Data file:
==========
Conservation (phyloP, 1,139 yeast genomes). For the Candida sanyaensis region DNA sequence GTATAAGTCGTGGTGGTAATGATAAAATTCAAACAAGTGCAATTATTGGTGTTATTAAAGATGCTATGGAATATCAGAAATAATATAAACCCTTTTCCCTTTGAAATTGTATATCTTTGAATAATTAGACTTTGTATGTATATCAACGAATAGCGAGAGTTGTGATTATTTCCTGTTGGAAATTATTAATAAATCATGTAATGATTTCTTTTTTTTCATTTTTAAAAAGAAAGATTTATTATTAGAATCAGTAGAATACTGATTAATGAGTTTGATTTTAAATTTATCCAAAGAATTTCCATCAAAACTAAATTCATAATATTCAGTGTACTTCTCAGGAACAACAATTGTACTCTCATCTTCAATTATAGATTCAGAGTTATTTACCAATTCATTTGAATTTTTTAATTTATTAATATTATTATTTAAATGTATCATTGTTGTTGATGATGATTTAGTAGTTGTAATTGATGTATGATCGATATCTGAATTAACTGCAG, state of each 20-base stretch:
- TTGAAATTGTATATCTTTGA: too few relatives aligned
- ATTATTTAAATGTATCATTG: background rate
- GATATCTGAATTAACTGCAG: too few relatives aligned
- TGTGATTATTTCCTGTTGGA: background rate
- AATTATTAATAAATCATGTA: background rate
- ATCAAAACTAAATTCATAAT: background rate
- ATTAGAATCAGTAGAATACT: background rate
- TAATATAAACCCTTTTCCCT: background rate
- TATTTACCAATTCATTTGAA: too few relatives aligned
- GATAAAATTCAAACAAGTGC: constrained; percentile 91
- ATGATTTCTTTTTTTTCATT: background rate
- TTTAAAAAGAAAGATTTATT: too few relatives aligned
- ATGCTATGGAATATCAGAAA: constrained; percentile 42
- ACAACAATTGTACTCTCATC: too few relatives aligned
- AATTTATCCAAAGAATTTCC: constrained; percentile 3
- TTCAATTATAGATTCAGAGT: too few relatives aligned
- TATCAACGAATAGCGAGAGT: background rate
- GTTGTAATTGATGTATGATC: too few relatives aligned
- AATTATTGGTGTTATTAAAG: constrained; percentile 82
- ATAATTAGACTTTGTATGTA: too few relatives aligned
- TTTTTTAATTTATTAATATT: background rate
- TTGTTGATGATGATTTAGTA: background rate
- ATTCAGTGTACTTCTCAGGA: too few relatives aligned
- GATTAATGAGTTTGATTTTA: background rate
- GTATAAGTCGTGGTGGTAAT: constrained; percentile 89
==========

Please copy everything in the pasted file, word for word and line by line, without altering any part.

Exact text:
Conservation (phyloP, 1,139 yeast genomes). For the Candida sanyaensis region DNA sequence GTATAAGTCGTGGTGGTAATGATAAAATTCAAACAAGTGCAATTATTGGTGTTATTAAAGATGCTATGGAATATCAGAAATAATATAAACCCTTTTCCCTTTGAAATTGTATATCTTTGAATAATTAGACTTTGTATGTATATCAACGAATAGCGAGAGTTGTGATTATTTCCTGTTGGAAATTATTAATAAATCATGTAATGATTTCTTTTTTTTCATTTTTAAAAAGAAAGATTTATTATTAGAATCAGTAGAATACTGATTAATGAGTTTGATTTTAAATTTATCCAAAGAATTTCCATCAAAACTAAATTCATAATATTCAGTGTACTTCTCAGGAACAACAATTGTACTCTCATCTTCAATTATAGATTCAGAGTTATTTACCAATTCATTTGAATTTTTTAATTTATTAATATTATTATTTAAATGTATCATTGTTGTTGATGATGATTTAGTAGTTGTAATTGATGTATGATCGATATCTGAATTAACTGCAG, state of each 20-base stretch:
- TTGAAATTGTATATCTTTGA: too few relatives aligned
- ATTATTTAAATGTATCATTG: background rate
- GATATCTGAATTAACTGCAG: too few relatives aligned
- TGTGATTATTTCCTGTTGGA: background rate
- AATTATTAATAAATCATGTA: background rate
- ATCAAAACTAAATTCATAAT: background rate
- ATTAGAATCAGTAGAATACT: background rate
- TAATATAAACCCTTTTCCCT: background rate
- TATTTACCAATTCATTTGAA: too few relatives aligned
- GATAAAATTCAAACAAGTGC: constrained; percentile 91
- ATGATTTCTTTTTTTTCATT: background rate
- TTTAAAAAGAAAGATTTATT: too few relatives aligned
- ATGCTATGGAATATCAGAAA: constrained; percentile 42
- ACAACAATTGTACTCTCATC: too few relatives aligned
- AATTTATCCAAAGAATTTCC: constrained; percentile 3
- TTCAATTATAGATTCAGAGT: too few relatives aligned
- TATCAACGAATAGCGAGAGT: background rate
- GTTGTAATTGATGTATGATC: too few relatives aligned
- AATTATTGGTGTTATTAAAG: constrained; percentile 82
- ATAATTAGACTTTGTATGTA: too few relatives aligned
- TTTTTTAATTTATTAATATT: background rate
- TTGTTGATGATGATTTAGTA: background rate
- ATTCAGTGTACTTCTCAGGA: too few relatives aligned
- GATTAATGAGTTTGATTTTA: background rate
- GTATAAGTCGTGGTGGTAAT: constrained; percentile 89